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Carbon Market Watch Newsletter – January 2020

The year of climate ambition 

Dear friends,

One year from now, the landmark Paris Agreement will have entered into force and before that, governments should have announced higher climate pledges to put the world on track to limit global temperature rise to 1.5 degrees. 2020 has already been dubbed as the year of climate ambition – not the least because, after another year of record-breaking heat, we really have no more time to waste.

The marathon talks at the COP25 in Madrid last month, however, ended without an agreement on global carbon market rules – article 6 of the Paris Agreement. While far from an ideal outcome, the decision to continue negotiating was the only right one. What was on the table at the end of the talks would have presented a real risk for climate action overall. Damaging rules spearheaded by countries such as Brazil and Australia would have allowed claiming the same emission reduction more than once while taking only very timid steps away from offsetting to ensure carbon markets reduce emissions globally. Also references to the need to uphold human rights were dropped from the text which is unacceptable and must be corrected.

The fact that there are no rules, of course, doesn’t mean that there are no carbon markets. It means that the main responsibility to ensure that markets benefit people and the planet now lies with individual governments wanting to buy international offsets.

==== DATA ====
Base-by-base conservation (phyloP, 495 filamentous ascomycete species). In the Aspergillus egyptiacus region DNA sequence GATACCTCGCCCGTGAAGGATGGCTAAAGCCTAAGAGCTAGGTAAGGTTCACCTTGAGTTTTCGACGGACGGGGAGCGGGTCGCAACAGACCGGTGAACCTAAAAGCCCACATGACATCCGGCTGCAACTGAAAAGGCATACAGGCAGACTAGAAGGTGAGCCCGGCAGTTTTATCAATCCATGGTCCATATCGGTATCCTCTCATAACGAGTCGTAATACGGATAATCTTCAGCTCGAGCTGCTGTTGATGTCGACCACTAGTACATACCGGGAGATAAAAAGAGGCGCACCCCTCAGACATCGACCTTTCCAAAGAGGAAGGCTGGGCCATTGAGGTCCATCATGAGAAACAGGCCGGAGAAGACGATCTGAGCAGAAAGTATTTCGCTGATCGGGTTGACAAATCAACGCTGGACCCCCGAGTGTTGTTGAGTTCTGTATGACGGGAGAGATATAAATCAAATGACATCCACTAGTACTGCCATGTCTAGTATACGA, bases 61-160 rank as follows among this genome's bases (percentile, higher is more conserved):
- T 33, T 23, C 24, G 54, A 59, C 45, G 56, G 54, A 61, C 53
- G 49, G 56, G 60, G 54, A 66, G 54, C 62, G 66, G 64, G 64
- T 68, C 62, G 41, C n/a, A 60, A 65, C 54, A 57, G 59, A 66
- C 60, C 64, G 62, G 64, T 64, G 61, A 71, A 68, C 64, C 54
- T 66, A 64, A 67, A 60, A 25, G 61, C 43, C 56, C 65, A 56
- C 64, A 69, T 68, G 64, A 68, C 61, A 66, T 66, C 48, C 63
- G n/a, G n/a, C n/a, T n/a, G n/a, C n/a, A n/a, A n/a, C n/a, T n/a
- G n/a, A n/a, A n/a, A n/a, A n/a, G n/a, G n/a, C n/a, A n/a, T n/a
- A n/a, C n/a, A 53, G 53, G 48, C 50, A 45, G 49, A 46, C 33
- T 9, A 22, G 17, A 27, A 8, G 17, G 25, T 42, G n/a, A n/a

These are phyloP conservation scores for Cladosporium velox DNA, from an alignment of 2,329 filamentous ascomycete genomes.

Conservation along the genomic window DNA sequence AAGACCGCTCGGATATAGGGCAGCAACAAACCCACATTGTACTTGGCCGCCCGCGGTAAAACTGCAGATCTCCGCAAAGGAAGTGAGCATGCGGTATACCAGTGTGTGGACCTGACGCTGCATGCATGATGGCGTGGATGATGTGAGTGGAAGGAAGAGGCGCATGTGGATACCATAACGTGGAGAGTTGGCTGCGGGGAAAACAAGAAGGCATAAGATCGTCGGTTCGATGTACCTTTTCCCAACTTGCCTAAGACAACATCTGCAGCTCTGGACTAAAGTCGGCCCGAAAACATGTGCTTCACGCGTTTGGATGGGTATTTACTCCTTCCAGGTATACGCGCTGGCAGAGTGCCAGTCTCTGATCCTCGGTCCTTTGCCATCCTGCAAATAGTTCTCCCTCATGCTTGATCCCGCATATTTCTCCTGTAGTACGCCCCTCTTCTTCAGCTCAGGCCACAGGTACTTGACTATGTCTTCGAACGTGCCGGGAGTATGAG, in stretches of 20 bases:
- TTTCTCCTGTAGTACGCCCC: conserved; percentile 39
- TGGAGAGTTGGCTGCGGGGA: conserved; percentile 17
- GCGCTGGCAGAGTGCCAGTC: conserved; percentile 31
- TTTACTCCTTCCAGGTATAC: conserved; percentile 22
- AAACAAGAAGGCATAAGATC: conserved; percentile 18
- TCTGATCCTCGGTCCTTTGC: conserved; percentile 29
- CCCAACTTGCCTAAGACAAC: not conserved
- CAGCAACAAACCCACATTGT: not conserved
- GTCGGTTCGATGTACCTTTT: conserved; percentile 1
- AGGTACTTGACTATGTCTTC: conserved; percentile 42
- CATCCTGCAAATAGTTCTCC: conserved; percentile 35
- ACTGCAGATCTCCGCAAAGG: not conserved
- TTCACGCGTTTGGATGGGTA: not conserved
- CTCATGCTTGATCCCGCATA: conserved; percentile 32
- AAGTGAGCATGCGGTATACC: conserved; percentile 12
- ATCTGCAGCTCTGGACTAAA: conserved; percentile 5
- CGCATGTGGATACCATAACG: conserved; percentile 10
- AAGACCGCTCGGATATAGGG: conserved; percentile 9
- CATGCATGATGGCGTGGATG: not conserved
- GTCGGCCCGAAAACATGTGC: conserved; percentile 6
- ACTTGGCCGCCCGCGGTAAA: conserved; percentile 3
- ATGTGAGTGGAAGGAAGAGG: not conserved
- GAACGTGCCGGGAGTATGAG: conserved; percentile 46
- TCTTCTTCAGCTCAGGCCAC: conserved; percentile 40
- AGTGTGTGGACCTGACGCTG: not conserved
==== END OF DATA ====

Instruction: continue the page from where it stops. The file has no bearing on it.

This outcome also has implications for the International Civil Aviation Organisation (ICAO) and the aviation carbon market CORSIA that kicks off next year as well. In March, ICAO needs to decide which programmes are eligible to sell offsets to airlines under this scheme. The biggest risk directly linked to the UN talks is that in the absence of rules on global markets, (here too) emission reductions can be counted towards multiple climate commitments. This happens if a country where an emission reduction takes place reports it towards its climate target under the Paris Agreement but also sells it to an airline that uses it under CORSIA. In this article, we propose a way forward to ensure that this “double-counting” is avoided.

In Europe, it’s all about the Green Deal and the upcoming EU Climate Law. But what happens at the international level has also significance for the success of this promising climate package. While the EU has banned the use of international offsets by its member states for reaching their climate targets – and must stick to this as it ratchets up its climate ambition – it is through CORSIA that they can find their way into European climate action. Weak or non-existent rules on article 6 could thus undermine the EU’s climate efforts and the Green Deal. It is, therefore, in Europe’s interest to not give in to pressure and demand that the global rules are transparent and robust so that the use of carbon markets furthers climate action, and doesn’t pull the rug from under it.

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